The Giants Starters Stepped Up

Over the final 3 games of the NLCS, the Giants starting pitchers (Barry Zito, Ryan Vogelsong, and Matt Cain) combined to allow just 1 run in 20.1 innings while striking out 19 Cardinal batters, which is no small feat. That’s good for a minuscule 0.45 ERA out of your rotation and that’s going to win you a lot of ball games. And what’s even more remarkable is that each starting pitcher was able to carve through the Cardinals’ lineup in their own unique way.

In Game 5, Barry Zito threw just 2 pitches that topped 85 mph and kept the Cardinals’ hitters out on their front foot and off-balance by using a variety of Bugs Bunny curveballs and change-ups. Ryan Vogelsongs’s Game 6 was an ode to the rise of the cut fastball. The Giants well-traveled righty was dialed in, striking out a career-high 9 batters with an array of darting 92-94 mph fastballs. And in Game 7 Matt Cain proved that he’s a true Major League ace, showing that he can keep a strong opposing lineup in check even when he doesn’t have his best stuff. Cain battled Cardinal hitters all night while struggling to find his normally pinpoint command. It didn’t matter because he kept the ball in the park, which plays right into the hands of the Giant’s strong defense. Great starting pitching is the biggest reason the Giants are going back to the World Series.

What Happened to the bats St. Louis? And the gloves too for that matter?

For most of 2012 the St. Louis offense had been humming to the tune of the 2nd most runs in the National League. Their hot bats continued through the first round of the playoffs, as they outscored every other team left in contention, and through the first 4 games of the NLCS the trend continued as the Cardinals piled up 18 runs. The final 3 games of this series were a different story however, as the Cardinals managed just 1 run and 18 hits over their last 27 innings of baseball. Allen Craig went 2 for his last 12. David Freese was 1 for his last 11 while whiffing 5 times. Matt Holliday was 1-8 with 3 strikeouts while dealing with some back issues. The had just 3 extra base hits as a team over the final 3 games of the series. That’s a rough way to finish your season, but most of these players are still young and will have plenty of productive years ahead of them, so at least the Cardinals can take solace in that fact. It’s also a testament to how well the Giants pitched over the last 3 games, and it all began with the starting pitchers, Barry Zito, Ryan Vogelsong, and Matt Cain.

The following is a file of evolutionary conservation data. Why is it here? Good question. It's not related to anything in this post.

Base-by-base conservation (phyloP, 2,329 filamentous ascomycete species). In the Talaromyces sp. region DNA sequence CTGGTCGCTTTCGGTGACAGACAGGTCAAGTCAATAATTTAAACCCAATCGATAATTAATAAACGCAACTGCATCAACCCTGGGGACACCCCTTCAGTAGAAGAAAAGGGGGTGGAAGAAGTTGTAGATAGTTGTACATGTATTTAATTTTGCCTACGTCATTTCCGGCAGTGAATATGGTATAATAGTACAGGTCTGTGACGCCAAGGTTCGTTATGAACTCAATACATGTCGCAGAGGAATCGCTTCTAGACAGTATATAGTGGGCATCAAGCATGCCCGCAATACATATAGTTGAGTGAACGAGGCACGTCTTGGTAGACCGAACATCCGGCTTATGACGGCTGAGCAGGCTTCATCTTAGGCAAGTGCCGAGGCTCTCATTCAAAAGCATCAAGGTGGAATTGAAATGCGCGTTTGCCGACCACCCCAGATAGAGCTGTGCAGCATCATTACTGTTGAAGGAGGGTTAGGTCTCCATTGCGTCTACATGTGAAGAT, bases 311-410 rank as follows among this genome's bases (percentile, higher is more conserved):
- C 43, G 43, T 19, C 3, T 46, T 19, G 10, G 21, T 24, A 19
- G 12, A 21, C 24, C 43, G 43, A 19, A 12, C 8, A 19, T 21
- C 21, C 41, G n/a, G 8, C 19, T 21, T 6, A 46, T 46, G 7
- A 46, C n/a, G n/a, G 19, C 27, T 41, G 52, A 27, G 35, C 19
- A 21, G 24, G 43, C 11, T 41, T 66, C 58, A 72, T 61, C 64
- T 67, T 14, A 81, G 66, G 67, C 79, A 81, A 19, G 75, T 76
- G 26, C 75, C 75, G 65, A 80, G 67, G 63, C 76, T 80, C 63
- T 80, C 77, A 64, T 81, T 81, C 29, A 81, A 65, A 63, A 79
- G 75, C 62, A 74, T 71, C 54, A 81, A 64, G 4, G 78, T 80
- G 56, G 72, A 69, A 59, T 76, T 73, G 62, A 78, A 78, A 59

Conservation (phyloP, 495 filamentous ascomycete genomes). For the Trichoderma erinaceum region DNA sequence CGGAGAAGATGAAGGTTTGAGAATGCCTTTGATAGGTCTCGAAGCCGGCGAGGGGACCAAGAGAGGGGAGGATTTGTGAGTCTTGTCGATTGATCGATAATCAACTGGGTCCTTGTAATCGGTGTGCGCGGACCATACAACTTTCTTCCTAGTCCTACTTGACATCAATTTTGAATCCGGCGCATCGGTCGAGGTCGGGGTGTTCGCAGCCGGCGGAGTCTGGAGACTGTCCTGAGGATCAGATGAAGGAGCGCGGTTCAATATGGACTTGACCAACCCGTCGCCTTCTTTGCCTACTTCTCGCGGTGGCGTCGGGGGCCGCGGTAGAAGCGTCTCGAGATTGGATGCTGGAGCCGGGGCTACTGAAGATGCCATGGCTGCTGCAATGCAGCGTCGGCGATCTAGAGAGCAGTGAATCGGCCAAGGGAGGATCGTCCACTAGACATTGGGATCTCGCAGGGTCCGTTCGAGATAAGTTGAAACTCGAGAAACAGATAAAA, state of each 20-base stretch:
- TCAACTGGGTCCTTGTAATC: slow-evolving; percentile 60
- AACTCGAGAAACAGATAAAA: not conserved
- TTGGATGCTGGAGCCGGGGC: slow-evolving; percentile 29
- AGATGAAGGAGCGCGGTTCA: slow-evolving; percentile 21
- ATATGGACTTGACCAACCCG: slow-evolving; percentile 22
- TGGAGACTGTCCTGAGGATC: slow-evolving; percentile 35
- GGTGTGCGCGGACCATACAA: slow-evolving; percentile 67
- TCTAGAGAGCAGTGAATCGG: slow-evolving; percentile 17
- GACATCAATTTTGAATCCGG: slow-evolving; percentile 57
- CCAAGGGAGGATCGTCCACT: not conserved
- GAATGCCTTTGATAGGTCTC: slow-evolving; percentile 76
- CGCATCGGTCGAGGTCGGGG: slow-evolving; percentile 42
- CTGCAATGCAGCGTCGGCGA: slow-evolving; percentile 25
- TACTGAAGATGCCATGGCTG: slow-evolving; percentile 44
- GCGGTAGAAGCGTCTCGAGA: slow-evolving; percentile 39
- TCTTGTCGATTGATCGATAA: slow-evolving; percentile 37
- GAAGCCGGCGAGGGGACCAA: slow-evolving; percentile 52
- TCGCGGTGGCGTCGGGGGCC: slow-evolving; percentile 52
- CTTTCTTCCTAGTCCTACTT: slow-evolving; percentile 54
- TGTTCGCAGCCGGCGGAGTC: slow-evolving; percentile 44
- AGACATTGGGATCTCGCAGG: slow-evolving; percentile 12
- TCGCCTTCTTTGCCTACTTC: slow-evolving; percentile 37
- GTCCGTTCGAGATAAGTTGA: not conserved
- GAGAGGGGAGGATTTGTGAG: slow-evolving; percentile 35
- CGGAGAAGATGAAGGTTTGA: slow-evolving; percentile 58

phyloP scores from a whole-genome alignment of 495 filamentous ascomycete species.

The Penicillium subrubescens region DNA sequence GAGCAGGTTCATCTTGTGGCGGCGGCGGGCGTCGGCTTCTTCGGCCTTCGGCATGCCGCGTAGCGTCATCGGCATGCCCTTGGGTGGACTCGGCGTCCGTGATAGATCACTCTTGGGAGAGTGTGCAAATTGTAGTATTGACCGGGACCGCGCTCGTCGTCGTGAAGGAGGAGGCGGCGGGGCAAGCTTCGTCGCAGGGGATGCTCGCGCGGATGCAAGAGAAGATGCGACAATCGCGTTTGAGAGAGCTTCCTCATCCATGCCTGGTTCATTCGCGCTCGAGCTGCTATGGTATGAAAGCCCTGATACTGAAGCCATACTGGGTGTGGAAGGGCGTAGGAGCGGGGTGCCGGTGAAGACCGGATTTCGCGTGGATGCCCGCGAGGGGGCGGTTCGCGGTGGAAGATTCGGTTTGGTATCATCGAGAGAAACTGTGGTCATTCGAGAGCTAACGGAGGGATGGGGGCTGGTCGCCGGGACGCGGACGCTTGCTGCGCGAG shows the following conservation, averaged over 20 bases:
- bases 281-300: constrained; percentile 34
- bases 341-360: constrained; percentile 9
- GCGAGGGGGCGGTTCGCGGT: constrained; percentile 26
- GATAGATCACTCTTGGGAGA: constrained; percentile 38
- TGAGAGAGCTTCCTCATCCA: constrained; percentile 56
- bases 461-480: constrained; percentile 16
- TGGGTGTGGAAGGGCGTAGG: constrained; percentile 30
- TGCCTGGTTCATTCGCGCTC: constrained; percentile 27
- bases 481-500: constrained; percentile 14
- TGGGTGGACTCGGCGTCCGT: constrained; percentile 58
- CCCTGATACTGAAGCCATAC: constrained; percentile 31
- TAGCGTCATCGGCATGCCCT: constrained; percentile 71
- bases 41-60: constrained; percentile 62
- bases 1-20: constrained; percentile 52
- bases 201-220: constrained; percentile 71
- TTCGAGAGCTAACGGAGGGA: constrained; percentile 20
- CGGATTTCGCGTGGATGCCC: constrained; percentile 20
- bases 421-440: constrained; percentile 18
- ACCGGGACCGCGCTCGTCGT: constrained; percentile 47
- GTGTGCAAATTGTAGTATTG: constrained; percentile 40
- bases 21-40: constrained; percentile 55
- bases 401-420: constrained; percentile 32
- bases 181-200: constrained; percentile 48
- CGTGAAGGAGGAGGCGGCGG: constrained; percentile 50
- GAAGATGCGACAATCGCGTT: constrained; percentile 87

The defense on the other hand may be an issue. Yadier Molina and Jon Jay are excellent at their respective positions, which also double as two of the most important on the field, but the rest of the defense leaves a lot to be desired. Pete Kozma looked overwhelmed at shortstop for most of the series, and is a .236 hitter in the minors over 6 seasons. The Cardinals will probably need to shore up that position in the offseason. Matt Holliday’s odd route running and general oafishness in getting to the baseball are tough to watch in left field and Carlos Beltran’s range isn’t what it used to be in right, although he still has a strong arm. A good defensive shortstop should be the priority this offseason if Rafael Furcal can’t successful recover in time from his injured elbow, because it would greatly help St. Louis.

The Giants and their fans can now take pride in their 2nd National League championship in 3 seasons while setting their eyes on another World Series title. This team has proven it’s resilience all season and although they may not appear to match up well with the Tigers on paper, it would be wise not to count the Giants out. They have an excellent manager in Bruce Bochey, a strong bullpen, a wicked rotation, and an offense that’s hitting all the right gears at all the right times. With just a little bit more of that Hunter Pence magic, the Giants could be looking at creating a dynasty. As it stands right now, baseball immortality is just 4 more wins away for this fun bunch from San Francisco.